Sheriff’s Meadow moves to preserve 17th century farmhouse

Sheriff’s Meadow moves to preserve 17th century farmhouse

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Sheriff's Meadow executive director Adam Moore (left) introduced Brian Cooper of Early New England restorations, who spoke about the restoration process. — Photo by Nelson Sigelman

On Monday evening, Adam Moore, executive director of the Sheriff’s Meadow Foundation stood before a group of more than 60 invited guests and described why the Island’s largest private land conservation nonprofit has set out to preserve the Mitchell House on Quansoo Farm.

The farm, on Black Point Pond within sight of the Atlantic on the Vineyard’s south shore, retains many of the wind-swept vistas that would have been familiar to 17th century Vineyarders. Mr. Moore said the historic house occupied a setting that had not changed much over the past 300 years. In that sense, it was unique, he said.

Mr. Moore introduced Brian Cooper of Early New England Restorations of North Stonington, Connecticut, a company that specializes in such restorations. Mr. Moore spoke enthusiastically about the authenticity of the house and the setting.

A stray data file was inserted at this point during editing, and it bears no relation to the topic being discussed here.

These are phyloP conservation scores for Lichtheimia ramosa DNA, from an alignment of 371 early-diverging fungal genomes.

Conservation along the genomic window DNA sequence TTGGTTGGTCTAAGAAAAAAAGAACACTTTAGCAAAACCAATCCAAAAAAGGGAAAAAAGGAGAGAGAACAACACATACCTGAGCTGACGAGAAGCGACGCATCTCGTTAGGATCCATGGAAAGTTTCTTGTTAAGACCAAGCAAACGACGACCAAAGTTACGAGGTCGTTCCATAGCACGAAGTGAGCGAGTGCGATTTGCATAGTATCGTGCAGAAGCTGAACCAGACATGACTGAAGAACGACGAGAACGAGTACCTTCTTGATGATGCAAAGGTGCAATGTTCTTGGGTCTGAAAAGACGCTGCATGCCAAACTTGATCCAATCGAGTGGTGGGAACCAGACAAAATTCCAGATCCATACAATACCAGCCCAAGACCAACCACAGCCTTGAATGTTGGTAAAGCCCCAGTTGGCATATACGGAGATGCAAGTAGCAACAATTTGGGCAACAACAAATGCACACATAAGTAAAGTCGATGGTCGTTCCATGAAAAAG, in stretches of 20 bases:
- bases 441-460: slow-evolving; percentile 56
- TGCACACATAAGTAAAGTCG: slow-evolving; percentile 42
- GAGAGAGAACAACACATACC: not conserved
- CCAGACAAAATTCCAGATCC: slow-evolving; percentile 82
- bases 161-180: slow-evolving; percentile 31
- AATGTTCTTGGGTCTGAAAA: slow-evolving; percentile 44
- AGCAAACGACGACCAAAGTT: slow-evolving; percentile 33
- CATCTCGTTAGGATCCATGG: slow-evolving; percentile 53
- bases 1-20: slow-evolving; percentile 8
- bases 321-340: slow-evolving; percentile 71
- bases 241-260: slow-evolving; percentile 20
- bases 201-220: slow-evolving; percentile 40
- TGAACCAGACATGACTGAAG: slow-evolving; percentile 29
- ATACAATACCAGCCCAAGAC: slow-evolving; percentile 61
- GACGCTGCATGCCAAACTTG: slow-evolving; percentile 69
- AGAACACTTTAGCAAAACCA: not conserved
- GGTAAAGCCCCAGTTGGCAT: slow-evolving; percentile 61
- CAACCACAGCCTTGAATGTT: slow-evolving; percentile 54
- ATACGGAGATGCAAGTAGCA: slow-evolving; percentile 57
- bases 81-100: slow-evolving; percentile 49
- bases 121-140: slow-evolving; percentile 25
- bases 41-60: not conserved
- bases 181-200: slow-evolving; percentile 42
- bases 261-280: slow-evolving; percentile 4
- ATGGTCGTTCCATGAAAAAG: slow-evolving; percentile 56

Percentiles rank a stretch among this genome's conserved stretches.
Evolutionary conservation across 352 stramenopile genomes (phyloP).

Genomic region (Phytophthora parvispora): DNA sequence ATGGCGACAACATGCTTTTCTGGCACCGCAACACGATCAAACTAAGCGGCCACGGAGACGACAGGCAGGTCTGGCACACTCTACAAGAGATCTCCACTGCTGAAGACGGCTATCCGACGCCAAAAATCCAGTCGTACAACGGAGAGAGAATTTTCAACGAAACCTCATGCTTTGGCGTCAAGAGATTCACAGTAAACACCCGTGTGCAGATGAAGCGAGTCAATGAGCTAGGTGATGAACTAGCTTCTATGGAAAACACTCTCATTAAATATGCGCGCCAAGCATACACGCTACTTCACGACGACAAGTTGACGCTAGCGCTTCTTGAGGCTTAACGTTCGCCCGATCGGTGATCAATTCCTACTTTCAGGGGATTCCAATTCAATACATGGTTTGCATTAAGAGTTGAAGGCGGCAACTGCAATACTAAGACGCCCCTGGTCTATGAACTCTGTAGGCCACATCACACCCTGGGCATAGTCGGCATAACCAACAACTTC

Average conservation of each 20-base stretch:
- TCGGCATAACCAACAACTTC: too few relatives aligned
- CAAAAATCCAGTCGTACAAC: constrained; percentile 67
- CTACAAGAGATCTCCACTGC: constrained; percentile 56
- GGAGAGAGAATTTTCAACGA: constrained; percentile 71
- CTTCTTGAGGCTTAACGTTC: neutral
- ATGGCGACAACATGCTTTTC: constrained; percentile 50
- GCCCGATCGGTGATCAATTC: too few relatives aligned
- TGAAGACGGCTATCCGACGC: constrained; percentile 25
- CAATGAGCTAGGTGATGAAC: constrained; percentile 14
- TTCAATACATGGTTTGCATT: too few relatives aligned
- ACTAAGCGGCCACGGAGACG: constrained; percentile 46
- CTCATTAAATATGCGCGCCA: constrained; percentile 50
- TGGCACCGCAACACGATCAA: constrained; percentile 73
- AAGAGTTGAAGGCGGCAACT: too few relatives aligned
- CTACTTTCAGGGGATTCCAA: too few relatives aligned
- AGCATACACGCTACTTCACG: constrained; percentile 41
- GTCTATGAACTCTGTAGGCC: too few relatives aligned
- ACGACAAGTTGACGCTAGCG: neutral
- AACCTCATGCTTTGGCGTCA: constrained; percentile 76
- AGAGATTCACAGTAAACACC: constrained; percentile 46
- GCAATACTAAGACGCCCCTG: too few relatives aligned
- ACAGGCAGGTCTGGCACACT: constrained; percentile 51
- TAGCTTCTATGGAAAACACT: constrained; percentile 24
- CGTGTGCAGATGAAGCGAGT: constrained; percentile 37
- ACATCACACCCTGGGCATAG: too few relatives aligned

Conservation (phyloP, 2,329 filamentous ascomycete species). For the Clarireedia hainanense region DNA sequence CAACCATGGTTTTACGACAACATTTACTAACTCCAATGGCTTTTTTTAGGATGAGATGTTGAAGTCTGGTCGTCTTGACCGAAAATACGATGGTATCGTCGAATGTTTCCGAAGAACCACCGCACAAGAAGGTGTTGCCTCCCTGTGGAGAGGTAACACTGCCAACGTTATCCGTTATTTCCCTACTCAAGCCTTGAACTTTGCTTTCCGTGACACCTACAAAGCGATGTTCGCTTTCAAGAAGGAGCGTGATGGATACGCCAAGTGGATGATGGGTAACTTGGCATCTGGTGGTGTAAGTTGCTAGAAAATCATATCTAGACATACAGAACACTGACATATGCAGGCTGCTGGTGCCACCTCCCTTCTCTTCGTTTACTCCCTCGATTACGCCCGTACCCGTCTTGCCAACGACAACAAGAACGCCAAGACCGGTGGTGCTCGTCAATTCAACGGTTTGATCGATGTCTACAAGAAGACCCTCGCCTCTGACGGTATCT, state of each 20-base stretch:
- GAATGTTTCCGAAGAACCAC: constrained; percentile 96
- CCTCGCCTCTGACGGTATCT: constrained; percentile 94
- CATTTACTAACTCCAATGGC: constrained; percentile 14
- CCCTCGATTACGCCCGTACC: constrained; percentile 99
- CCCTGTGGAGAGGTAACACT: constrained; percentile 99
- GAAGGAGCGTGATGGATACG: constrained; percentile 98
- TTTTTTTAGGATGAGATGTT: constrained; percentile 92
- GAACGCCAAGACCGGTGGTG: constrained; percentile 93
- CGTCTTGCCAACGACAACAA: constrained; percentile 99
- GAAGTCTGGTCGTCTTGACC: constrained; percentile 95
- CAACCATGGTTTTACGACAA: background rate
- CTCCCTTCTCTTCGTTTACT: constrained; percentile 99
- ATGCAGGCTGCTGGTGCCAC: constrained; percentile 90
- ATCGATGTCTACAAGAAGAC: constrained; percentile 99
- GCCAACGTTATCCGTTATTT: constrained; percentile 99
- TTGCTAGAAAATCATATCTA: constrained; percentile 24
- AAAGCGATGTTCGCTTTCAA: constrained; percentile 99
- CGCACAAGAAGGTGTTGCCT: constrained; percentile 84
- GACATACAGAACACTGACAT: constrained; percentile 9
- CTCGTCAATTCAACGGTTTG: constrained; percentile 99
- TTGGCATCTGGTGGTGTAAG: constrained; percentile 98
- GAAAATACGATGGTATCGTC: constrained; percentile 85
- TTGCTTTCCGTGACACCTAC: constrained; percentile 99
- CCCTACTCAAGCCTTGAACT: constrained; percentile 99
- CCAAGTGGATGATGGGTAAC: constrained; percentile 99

The house is unencumbered with modern conveniences, such as insulation, wiring, and plumbing, that would need to be removed before the project could proceed. The nails had been manufactured from “bog iron” produced on the Vineyard. The use of “hurricane braces,” one of many 18th century construction techniques, had allowed it to survive the 1938 hurricane.

Once restored, it would provide a glimpse into the past for generations to come, he said. “This is unique,” he said, “and the setting is phenomenal.”

The last inhabitants of the house, members of the Mitchell family, were descendants of the original builders of the house. Through the centuries, owners’ names changed from Mayhew to Norton to Hancock in the late 1700s and finally to Mitchell in the late 1800s, as daughters of the family married men with different last names.

Inside the house for guests to see, the foundation displayed a set of marine charts discovered while cleaning the attic, the oldest of which dates back to 1794, that depict the British Channel, the western coast of Ireland, and the coasts of Spain and Portugal.

The maps bear the signature of Captain Samuel Hancock of Chilmark, a master mariner, who by some accounts lived in the Mitchell House with his wife, Frances, and their children.

For more information on the Foundation and its plans, go to